I've spent more than 25 years as the head of a publishing company (my day job) and I can tell you, publishing is a tough business with a lot of work. Publishing a traditional book often requires teams of people doing everything from making sure there's a big enough market for a probable return on investment, acquisitions editors to do the deals, content editors who read, edit, re-read, and re-edit to make sure the books are crisp, and the entire sales and marketing challenge, making sure readers can find the books wherever they shop.
Kindle distribution disintermediates all that -- for both good and bad. The good is that great stories and great authors can reach readers without having to pass the "will it make it in the mass market?" test that all traditional publishers require. This means -- like with indy music -- you're getting access to funky, fascinating, fabulous stuff that otherwise just wouldn't be available.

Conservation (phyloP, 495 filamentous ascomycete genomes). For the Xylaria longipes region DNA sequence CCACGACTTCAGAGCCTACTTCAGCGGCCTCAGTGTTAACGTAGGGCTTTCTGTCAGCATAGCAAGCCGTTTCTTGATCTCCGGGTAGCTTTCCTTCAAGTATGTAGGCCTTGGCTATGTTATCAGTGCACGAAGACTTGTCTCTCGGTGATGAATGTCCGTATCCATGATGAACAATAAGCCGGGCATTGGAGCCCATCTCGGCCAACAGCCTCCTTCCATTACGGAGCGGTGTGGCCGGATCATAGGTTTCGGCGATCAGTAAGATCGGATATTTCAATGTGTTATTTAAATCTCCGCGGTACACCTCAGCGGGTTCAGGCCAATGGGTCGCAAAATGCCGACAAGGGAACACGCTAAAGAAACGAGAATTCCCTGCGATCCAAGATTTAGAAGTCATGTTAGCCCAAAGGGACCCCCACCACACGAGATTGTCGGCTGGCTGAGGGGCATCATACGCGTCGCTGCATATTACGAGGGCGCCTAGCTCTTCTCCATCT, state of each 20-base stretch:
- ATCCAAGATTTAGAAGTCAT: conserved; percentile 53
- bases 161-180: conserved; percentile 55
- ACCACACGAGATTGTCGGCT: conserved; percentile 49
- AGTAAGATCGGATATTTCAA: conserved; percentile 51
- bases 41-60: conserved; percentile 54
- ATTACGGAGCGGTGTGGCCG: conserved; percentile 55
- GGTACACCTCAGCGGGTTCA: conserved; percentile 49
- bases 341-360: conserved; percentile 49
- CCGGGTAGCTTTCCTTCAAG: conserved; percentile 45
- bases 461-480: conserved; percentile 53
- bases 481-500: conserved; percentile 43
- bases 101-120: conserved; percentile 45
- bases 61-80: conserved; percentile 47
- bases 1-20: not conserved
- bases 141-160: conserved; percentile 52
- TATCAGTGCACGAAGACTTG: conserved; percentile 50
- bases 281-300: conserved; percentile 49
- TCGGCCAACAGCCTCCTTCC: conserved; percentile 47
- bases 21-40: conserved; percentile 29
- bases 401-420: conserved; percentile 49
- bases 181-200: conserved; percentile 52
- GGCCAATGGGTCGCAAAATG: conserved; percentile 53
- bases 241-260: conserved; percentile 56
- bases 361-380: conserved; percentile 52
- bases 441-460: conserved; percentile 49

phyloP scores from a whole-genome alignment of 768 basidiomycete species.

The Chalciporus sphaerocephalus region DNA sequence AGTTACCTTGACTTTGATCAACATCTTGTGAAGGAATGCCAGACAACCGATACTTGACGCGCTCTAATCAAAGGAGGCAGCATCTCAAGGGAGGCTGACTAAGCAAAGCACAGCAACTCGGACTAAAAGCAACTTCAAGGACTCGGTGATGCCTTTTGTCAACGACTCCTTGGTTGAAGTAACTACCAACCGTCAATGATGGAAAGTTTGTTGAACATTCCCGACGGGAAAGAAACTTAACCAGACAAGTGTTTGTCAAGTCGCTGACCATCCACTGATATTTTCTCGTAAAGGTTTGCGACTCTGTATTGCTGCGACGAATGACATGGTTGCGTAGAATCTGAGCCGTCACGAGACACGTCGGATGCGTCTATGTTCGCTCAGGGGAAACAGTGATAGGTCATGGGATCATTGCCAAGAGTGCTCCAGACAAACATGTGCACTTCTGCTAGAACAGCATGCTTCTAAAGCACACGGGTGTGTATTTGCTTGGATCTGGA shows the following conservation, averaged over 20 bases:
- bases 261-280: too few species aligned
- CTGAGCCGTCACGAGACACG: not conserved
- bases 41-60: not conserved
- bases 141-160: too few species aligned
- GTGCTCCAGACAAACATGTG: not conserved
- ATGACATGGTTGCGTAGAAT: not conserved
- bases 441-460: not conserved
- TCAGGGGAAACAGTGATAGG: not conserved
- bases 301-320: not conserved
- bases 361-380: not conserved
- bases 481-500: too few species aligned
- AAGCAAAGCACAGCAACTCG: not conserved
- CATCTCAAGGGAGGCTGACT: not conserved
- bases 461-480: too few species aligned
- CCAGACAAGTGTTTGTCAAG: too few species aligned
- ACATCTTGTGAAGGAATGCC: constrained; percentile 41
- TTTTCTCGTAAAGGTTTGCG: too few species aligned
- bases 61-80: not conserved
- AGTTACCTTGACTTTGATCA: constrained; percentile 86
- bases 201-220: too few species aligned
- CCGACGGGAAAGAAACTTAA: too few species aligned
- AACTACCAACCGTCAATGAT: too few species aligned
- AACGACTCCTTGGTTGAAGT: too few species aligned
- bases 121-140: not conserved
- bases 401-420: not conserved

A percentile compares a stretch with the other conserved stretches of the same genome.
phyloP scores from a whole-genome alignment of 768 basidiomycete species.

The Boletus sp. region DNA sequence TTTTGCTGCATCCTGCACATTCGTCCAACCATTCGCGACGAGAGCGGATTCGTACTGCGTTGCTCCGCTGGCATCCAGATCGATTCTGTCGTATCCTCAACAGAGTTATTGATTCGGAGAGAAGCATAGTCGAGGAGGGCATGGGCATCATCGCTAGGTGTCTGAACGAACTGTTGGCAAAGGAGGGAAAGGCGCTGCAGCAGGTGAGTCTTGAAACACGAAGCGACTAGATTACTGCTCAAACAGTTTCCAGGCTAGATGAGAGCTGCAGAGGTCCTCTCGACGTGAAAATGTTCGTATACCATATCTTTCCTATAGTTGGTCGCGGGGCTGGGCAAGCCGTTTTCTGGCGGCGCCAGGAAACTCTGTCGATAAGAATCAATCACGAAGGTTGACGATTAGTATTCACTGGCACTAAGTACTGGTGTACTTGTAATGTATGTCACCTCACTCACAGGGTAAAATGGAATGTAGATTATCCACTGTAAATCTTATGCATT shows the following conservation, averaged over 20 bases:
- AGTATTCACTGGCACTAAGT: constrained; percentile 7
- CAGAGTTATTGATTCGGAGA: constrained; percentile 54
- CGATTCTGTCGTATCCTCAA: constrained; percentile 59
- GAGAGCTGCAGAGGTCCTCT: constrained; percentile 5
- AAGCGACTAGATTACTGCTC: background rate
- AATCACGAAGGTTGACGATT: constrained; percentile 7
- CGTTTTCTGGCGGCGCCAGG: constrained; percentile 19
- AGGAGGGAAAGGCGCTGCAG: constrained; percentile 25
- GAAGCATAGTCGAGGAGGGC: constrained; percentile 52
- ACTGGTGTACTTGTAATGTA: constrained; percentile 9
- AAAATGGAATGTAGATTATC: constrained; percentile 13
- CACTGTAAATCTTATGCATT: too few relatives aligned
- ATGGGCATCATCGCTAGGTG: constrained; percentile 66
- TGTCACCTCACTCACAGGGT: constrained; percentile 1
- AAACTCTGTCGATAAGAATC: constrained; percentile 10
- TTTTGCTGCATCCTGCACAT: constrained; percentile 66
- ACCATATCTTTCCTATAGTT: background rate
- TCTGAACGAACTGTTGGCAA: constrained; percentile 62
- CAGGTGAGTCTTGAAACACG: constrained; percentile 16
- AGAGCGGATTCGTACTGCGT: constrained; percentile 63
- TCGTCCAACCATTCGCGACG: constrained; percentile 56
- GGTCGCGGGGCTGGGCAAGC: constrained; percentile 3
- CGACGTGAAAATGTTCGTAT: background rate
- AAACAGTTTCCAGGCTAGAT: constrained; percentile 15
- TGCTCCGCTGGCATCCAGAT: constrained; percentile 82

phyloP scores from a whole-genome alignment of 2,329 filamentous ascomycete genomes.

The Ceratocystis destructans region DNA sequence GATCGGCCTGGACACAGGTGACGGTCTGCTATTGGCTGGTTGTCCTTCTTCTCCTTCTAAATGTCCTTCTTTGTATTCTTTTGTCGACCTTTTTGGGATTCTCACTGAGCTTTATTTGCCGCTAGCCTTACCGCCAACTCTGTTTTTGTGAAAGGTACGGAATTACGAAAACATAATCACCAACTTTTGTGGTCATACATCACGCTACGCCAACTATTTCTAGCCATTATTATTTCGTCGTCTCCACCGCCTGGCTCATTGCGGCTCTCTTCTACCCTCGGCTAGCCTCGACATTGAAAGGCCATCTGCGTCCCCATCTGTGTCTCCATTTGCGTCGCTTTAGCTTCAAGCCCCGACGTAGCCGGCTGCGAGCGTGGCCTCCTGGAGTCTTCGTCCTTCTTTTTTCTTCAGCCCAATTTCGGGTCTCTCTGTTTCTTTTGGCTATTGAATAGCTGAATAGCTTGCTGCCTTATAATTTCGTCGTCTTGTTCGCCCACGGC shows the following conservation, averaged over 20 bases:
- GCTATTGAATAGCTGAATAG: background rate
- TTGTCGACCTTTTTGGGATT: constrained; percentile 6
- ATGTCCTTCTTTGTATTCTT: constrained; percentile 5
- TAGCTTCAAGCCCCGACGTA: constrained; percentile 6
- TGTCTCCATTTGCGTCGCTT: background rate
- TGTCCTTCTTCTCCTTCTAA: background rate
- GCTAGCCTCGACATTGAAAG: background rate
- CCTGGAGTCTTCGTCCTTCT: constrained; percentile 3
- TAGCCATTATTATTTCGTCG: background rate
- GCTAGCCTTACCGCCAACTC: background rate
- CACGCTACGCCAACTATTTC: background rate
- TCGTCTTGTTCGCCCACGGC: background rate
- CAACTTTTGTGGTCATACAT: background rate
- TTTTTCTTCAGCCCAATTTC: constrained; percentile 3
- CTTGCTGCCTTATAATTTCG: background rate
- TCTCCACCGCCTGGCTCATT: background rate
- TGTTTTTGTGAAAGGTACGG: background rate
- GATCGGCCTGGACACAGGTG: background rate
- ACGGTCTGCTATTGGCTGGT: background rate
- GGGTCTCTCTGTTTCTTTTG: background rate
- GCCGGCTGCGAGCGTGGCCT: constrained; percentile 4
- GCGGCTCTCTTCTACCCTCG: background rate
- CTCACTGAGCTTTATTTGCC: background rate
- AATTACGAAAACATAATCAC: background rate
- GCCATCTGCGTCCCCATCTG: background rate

On the other hand, there is the spam problem. I'm going to address the spam problem on Kindle in a future article, but let's just use one book as an example. There's a guy out there listing a book entitled "Only Rich People May Buy This Story." It's free in the Lending Library, but if you want to buy it, it's $200. There are hundreds of these artificially high-priced books out there, just trolling for the inattentive buyer to hit "Buy now with 1-Click."
The enormous prevalence of indy books in the Lending Library means that the entire service could probably be renamed the Kindle Indy Book Library and it'd be just as accurate. There are amazing books available in the Lending Library, but it's quite difficult to tell what's brilliant and what's mislabeled spam.